>> but that's exactly what the u.s. does. this is what the u.s. did in afghanistan, this is what we're seeing there, where the u.s. supported and armed a whole group of islamist fighters throughout the 1980s to fight the soviet union and then suddenly now we're back fighting them directly. but i think if we look at syria , it's very important to take what he said to the next point. i think this means there should not be military intervention . i mean there is already military intervention . the cia is orchestrating who gets the weapons. the u.s. military is helping to facilitate all of that so we are intervening in syria .
>> there's not military intervention explicitly from our forces.
>> explicitly, yeah, but it's getting closer to that. but i think the problem here is we're looking at a scenario where we're denying that the actual opposition in syria began and still has a crucial component, which is calling for nonviolence, political revolutionary processes.
>> they can call --
>> no, no, chris, their voices are being drowned out by this massive militarization.
>> but the massive militarization is the product of --
>> it's both. there's an internal part and external part and they come together in the form of weapons and that is what has drowned out these voices that are still there. it's incredible brave ry coming out in the cities of syria in the midst of the bombing and the midst of the attacks to say we want a different kind of government here but we don't want foreign intervention.
>> what we have seen is that in the cauldron of war and in the cauldron of violence, it is often the case that liberal, secular, nonviolent voices are diminished while the people with guns rise up.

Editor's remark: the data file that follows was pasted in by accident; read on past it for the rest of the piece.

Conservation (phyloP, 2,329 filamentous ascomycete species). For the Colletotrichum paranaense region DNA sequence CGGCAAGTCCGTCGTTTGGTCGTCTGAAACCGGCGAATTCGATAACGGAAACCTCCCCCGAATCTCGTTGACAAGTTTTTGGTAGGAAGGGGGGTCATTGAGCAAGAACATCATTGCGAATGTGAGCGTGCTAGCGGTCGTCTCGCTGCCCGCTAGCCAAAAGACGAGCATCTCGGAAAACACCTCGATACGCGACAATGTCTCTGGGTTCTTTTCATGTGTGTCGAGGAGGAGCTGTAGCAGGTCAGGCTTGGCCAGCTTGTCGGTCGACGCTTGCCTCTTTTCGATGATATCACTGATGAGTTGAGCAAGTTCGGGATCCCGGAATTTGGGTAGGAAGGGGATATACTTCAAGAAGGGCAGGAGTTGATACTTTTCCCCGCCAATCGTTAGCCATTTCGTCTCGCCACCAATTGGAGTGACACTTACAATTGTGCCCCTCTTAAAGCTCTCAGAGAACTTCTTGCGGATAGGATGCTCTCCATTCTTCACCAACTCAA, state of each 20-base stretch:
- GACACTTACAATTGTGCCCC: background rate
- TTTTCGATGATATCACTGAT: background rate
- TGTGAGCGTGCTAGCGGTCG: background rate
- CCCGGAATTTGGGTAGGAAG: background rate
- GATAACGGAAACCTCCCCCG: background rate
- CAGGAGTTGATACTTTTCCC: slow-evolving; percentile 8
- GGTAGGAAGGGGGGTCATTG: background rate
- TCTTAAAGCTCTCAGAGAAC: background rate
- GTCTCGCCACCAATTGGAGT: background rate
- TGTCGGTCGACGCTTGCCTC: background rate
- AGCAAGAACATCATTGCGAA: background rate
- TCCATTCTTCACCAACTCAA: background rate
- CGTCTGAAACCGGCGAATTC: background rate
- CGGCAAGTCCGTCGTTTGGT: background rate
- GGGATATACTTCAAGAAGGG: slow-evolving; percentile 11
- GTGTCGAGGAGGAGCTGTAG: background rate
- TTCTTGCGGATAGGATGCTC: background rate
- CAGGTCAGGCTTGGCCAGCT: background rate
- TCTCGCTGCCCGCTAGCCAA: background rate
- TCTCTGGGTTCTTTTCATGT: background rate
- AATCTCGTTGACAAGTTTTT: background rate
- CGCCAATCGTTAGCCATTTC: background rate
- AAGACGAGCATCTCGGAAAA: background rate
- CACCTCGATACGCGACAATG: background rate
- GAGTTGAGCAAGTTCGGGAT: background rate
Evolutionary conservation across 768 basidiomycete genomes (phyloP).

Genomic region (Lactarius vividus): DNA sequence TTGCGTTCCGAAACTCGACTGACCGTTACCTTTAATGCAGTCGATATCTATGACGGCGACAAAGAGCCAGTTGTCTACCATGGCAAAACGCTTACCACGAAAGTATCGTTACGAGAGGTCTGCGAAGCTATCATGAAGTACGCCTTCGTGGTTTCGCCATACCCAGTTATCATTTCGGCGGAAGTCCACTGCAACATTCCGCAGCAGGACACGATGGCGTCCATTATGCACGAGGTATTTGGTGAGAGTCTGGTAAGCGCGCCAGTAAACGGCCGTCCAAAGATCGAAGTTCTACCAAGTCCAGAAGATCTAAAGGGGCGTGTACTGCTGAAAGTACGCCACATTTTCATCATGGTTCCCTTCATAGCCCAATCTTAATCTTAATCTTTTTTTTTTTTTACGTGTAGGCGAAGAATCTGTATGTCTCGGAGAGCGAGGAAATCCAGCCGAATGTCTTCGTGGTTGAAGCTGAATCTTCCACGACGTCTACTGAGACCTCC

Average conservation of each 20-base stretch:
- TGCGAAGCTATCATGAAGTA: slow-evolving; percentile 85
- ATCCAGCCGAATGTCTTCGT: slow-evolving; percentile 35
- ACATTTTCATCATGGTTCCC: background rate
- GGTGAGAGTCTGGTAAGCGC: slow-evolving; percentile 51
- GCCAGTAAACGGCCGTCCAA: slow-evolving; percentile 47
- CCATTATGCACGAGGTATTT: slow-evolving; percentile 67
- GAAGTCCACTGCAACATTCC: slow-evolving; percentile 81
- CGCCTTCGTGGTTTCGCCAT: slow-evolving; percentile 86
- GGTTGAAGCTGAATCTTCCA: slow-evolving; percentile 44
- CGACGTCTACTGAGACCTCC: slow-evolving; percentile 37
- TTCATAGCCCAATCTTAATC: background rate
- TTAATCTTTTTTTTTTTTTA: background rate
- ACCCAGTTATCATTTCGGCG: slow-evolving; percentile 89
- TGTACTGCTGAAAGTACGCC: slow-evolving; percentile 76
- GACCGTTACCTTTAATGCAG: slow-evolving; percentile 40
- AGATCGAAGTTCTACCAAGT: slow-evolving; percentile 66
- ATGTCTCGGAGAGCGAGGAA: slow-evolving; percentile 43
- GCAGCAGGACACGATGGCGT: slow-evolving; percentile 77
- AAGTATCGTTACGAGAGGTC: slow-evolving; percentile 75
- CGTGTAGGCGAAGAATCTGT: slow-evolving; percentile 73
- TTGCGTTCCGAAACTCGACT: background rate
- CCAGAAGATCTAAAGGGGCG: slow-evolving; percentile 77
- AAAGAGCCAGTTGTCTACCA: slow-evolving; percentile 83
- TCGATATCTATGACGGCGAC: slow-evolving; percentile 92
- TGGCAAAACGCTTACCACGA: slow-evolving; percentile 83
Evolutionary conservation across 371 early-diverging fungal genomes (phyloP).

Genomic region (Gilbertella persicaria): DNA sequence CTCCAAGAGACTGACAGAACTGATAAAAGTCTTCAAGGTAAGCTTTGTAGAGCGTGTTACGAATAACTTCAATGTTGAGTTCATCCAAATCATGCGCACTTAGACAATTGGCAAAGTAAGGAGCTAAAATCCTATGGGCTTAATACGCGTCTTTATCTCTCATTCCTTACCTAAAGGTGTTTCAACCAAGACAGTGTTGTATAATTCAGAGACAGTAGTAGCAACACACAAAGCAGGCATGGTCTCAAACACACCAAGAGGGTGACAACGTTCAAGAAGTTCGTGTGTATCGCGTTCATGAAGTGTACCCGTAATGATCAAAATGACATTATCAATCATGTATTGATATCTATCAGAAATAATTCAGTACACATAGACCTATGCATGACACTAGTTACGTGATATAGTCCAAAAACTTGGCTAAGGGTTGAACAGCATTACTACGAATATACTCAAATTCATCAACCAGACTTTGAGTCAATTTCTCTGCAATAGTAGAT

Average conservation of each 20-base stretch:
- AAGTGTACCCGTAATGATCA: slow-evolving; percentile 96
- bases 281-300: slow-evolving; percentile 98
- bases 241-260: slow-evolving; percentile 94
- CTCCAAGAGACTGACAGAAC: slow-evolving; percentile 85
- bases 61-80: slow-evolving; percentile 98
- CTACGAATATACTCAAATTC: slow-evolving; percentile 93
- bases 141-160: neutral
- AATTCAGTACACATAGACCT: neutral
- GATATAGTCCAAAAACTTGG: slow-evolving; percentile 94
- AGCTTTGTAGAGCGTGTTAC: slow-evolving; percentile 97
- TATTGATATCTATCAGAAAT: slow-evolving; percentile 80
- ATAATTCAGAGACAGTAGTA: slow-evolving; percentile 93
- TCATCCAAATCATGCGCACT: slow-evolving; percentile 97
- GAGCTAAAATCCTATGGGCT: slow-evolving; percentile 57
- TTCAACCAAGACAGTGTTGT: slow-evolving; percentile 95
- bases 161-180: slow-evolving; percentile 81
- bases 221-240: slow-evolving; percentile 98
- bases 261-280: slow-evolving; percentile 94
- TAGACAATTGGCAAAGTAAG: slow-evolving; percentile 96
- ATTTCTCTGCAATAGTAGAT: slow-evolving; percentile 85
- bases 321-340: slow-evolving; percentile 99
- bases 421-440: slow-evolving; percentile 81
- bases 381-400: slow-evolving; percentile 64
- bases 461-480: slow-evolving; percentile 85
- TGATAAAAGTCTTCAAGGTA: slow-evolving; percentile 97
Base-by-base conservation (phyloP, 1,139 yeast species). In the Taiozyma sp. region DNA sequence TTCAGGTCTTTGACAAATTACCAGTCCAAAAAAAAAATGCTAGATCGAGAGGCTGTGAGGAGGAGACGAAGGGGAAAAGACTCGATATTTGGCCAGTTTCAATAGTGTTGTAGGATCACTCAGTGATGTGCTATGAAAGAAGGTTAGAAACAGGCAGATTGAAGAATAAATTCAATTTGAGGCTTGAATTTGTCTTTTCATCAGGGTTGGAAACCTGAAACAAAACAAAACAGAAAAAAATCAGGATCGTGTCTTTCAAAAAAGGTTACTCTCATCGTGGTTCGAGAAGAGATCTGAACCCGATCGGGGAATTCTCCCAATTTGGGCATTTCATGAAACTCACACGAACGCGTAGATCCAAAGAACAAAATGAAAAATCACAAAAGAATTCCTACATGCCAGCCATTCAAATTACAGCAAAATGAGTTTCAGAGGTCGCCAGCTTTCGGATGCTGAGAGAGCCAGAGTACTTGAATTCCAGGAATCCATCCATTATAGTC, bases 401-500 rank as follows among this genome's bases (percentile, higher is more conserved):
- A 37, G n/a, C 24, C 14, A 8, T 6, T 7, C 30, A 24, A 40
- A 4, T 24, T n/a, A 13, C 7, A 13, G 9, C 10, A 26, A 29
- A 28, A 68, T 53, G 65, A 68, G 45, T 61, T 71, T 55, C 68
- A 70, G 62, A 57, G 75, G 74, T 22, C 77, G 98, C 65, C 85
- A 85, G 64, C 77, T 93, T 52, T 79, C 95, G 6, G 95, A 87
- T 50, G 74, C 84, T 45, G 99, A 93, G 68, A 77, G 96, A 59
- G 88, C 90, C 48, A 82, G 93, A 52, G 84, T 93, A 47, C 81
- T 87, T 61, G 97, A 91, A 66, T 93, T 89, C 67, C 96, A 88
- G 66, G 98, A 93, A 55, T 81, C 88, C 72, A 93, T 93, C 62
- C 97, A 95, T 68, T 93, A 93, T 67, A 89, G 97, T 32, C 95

>> that's what it facilitates by sending all these weapons. that's what happens. that the people who have the weapons suddenly have the face.
>> i am just saying that that same process has played out in a million different environments which the u.s. had nothing to do with.
>> not in in a million.
>> i'm just saying this is a dynamic of armed conflict .
>> in recent history that has been the rule of the united states of america .
>> robin, let me ask you very quickly. because i want to turn to mali because that's the place where the heat is now on because we have an explicit western intervention, 2300 french troops. do you think the state department is -- what is their perspective on the french intervention in mali and what they are doing there. is this worrying the obama administration? is there support for this?
>> well, obviously the united states is providing refueling facilities for the french warplanes so, yes, the united states is playing a role already. i think there are no comfortable choices and that's one of the realities across the region today, whether it's in mali or syria , post revolution egypt and libya . the united states doesn't have a grand strategy . it's looking at each case individually. the reality is that with islamists taking over northern mali , which is larger than france , just that part of it, this then creates a greater threat throughout the region. and unfortunately the outside world dithered for way too long in trying to figure out a response and to the earlier point, the fact is the africans can't do it themselves. there's been talk for two decades about creating an africa rapid deployment force and they haven't been able to bring it together, provide training, cohesion, command and control and as a result there is no local or regional alternative.
>> africans -- it's opportunism on the part of france to go into mali when there was a plan by the african union and united nations security council . the united states nations security council resolution did not mandate france to go in. with the history of france in africa , africans on the whole are opposed to french intervention .
>> let me pause that for a second because robin just mentioned the world dithered. and again six months ago, eight months ago you were testifying before congress saying the situation in mali is very bad, it's very unstable and i want you to set up the parameters of what we're discussing because i think it's confusing to a lot of folks right after we take